This entire discussion took about 45 minutes. Most of the others in the room learned a lot, too. Though some of them had heard a lot of the theory I presented while they were in college, it was years earlier and out of context so they hadn’t recognized the applicability of these concepts that had been tucked in the back of their minds. Now that I had just brought it back to the forefront, they were ready to apply it for the first time. I confirmed that they all understood what to look for and how to fix it if they found it. They all acknowledged their understanding, were dismissed, and went back to their desks… all but one.
Jeff Canna, one of the more experienced developers on the team, just sat at the end of the table shaking his head.
I asked, “what’s the matter, Jeff, did I say something wrong?”
“No,” he responded. “I was just marveling that you just taught an entire semester of data structures in less than an hour and the kid absorbed it all.”
I objected, “I didn’t teach the entire data structures course…” I then paused to reflect on whether my reactionary statement was accurate. I then realized, “Well, I guess the parts I left out were the exercises we were taught in the class that were out of context. He’s been using the data structures for more than a year very effectively and learning how to write good clean code using them without knowing the theory behind the structures and algorithms supporting them. I guess this was the first time he really needed to know… just in time learning.”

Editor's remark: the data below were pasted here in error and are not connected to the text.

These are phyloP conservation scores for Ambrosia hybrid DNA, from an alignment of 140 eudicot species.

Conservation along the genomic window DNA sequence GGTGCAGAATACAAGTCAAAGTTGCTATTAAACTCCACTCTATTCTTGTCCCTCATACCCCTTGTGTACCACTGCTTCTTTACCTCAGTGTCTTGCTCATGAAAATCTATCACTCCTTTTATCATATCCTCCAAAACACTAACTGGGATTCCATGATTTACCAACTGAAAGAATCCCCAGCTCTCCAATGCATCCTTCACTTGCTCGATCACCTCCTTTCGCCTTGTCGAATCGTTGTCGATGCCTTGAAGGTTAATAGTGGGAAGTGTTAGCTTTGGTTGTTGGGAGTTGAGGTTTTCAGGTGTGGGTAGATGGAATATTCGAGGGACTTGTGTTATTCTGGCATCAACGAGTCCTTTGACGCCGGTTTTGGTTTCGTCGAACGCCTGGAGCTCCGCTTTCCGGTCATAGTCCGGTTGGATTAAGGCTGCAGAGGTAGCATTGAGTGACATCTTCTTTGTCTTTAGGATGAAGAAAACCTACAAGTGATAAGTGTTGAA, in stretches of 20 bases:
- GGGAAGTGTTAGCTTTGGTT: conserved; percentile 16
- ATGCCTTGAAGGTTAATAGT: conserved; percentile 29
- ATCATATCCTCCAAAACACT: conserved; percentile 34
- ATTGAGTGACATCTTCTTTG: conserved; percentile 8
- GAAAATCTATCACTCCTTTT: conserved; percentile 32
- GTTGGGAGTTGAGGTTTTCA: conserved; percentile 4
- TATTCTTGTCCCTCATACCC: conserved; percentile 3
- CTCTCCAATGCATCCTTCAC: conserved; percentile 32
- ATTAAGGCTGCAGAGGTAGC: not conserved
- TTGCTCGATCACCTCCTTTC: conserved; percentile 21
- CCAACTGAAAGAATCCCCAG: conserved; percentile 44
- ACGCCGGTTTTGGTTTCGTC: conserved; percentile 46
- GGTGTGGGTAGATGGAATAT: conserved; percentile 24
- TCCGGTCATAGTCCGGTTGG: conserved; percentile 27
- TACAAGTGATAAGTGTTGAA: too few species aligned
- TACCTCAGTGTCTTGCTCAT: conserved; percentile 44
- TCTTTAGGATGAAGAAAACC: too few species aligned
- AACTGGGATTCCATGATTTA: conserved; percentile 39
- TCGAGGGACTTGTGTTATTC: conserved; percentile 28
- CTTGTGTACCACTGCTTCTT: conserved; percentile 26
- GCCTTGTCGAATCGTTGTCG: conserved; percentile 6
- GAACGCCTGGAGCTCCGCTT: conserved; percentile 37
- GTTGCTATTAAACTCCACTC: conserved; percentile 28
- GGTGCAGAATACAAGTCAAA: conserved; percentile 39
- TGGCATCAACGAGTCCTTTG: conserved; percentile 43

At that moment, I was reminded of the earlier newbie who had been taught all of the theory first.
I was thankful that I hadn’t paid a lot of money for a college grad with a Computer Science degree, but had invested in an apprentice who was a less expensive and more productive developer at the ripe age of 19, and who already had a year of experience with object-oriented and extreme programming practices as well as learning how to work well with a team.
Object-oriented programming, design patterns, extreme programming, and other agile practices are not taught at any depth, if mentioned at all, in just about any college in the country. Almost no colleges offer “Working With A Software Team 101”. One person at the reception said that a college professor he knew said that test-driven-development shouldn’t be taught at the university because it is just a passing fad. At least that professor has heard of it. I know others that haven’t. But at least they all teach data structures.
Where should data structures be taught? In college, or in context?